Thirty years ago, Prasit, the first in the Saab Wer family, emigrated to Australia, bringing with him a wealth of family recipes from Esan, the north-eastern corner of Thailand. After a few years, joined by his sister and her husband, they opened Thai Tha Poh, a restaurant in Surry Hills which operated happily for several years. They opened Saab Wer Thai Esan restaurant two years ago in Newtown, taking the opportunity to introduce Esan dishes as well as the usual Bangkok cuisine. The North-East menu has proved very popular, especially with the local Thai population.
Several chefs from other nearby Thai restaurants come in for a special Esan order. A popular feature is the free dessert – black sticky rice with sweet coconut milk – but you have to be quick at lunch, because it’s all gone before 2pm. A large covered dining area behind the restaurant is popular for parties and celebrations, as the local university students will attest.
Home deliveries from the restaurant’s website (saabwer.com.au) are done on a bright red Fonzarelli emission-free electric scooter, doing its small bit for the planet.
“Extremely delicious” is the english translation of the north-eastern Thai expression for “Saab Wer”.
Sticky rice runs wild in this region, a distinct characteristic of the neighboring Laos but a cuisine all on its own. Sticky rice is commonly rolled into a ball, eaten with your hands, and dipped into a hot sour dressing. Another feature of the food is the wild heat you will find in these dishes, and it is where the much loved Green Papaya Salad originated. A number of protein versions were available, and we opted for the Tiger Prawns.
The colder weather is the perfect time for a comfort dish, and the family of chefs and service staff here added to an extra feeling of fondness. The Red Curry with Duck and the Chef’s Special Rice showcase another staple: the coconut. The milky sauce from the curry alone is a winter pleasure! The presentation of the the Saab Wer Fresh Coconut Rice (Chef’s Special) is striking – a mix of eggs, vegetables and chicken with scrapings of coconut was all packed into a coconut shell! So tropical and flavorsome.
Also noticeable were the intricate details in the entree selection. A number of these could be a light meal on their own, from the Moo Ping (street-like pork skewers drenched in marinade flavor) to the hand tied wrapper strings on the prawn and crab spring rolls and money bags.
The love in this food comes not only from the rich history of recipes and ingredients, but from the owners, Bruce and Noi, and their large team of friends and family that hand their love for food and family on a plate right to your table! Deliveries are also done personally by Bruce, so if you can’t drop in, chances are they will literally come to your door.
With so many Thai restaurants in Newtown, how do they manage to survive? Apparently, by being good, and I foresee Saab Wer Thai being open for a long time. We were hosted by an amazingly entertaining and loving couple, Noi and his long term Scottish husband, Bruce. I hope I find their kind of love: it was a beauty to see and felt more like we were eating in their own home, especially when they brought out pictures to show us of their family.
The back of the venue tabled a contingent of local Thai people who downed a lot of delectable treats as if they were in their own home – apparently, they dine there every night! I loved this happy and comforting familiarity.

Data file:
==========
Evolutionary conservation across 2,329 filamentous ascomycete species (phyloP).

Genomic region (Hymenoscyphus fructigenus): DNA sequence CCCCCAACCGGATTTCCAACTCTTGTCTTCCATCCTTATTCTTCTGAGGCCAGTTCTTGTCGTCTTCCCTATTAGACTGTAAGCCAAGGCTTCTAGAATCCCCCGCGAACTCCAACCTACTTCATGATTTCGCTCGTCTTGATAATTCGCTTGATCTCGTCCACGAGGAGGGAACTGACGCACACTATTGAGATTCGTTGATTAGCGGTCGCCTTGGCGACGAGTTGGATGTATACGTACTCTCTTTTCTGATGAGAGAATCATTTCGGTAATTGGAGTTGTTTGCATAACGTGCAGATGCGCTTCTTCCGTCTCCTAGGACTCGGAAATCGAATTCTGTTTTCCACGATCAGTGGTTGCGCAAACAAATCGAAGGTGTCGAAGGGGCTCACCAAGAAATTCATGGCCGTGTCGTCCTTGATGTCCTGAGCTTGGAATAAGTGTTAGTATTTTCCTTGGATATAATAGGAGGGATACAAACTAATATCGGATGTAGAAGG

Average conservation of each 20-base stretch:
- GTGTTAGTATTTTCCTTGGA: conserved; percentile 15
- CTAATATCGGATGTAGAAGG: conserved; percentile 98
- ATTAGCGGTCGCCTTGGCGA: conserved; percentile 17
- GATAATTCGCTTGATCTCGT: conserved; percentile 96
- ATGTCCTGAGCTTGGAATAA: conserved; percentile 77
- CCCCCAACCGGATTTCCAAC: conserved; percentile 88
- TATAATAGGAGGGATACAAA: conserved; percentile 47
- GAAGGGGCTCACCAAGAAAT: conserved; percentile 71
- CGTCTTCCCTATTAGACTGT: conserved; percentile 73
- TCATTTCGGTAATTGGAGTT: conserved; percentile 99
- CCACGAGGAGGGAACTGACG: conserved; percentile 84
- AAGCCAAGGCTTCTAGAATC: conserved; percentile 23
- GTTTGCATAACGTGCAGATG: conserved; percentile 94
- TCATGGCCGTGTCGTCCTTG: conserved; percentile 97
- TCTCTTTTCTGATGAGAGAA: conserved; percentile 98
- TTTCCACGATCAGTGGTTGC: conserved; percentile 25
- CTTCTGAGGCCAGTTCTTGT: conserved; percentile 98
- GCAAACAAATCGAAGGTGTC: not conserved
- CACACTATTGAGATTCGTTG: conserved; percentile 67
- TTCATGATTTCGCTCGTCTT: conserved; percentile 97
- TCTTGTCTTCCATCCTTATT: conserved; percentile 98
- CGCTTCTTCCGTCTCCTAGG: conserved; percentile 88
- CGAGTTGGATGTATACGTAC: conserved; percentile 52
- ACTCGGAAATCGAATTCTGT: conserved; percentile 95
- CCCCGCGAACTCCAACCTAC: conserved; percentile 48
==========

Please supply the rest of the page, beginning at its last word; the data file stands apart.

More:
Our mostly north-eastern Thai dinner was some of the best Thai I have eaten in years. We sat in a festively decorated courtyard and devoured a feast.
The entrees were delicious, and all of us commented on what were the best Money Bags of all time. The Kana Moo Grob was divine with perfectly crispy pork and vibrant Chinese broccoli. My personal favourite was the Red Curry Duck; for me, the Som Tum Thai (Papaya Salad with Prawns) was too hot – being the only white guy dining, I was laughed at because I couldn’t stand “Asian hot”. To round out the mains we had a divine surprise dish of fried rice and chicken served in a coconut – it was delicious and wins extra points for theatrical presentation. To finish, we had a truly divine dessert I will return for – Sweet Durian and Coconut Sticky Rice. Just heavenly.
Arriving at the restaurant, I know it’s one of those places I may have overlooked. Don’t be fooled by its humble exterior – the food here definitely lives up to expectations.
There are so many incredible varieties of entrees, soups, salads, bbq dishes, curries and more on the menu that I wouldn’t even know where to begin listing them down. Noi recommends we begin with a series of entrees. The Golden Bags are Saab Wer’s take on traditional moneybags. Far from the stock-standard pork and prawn offering, these are filled with a sweet, savoury and crunchy mix of minced chicken, corn, coconut and peanuts. You need to try these when you come here!
I’m a green papaya salad freak. I couldn’t think of a better way to liven up the palate than with this humble offering of shredded green papaya, shrimps, peanuts, tomato, carrot, green beans with lime dressing and four grilled king prawns on the side. The salad is so popular that Saab Wer have six different versions made with everything from seafood to whole prawns and even prawn crackers.
We’re halfway through our main when Noi’s eyes light up. Checking if we’re still hungry and have room for more, he offers a special treat – mixed seafood with rice, chilli sauce, eggs, cashews, coconut meat, herbs and more served in a coconut shell. I really hope you get to take the journey to Saab Wer sometime soon. The team are incredibly warm and inviting and you’re in store for an incredible evening. I think I’ve found my new favourite Thai restaurant.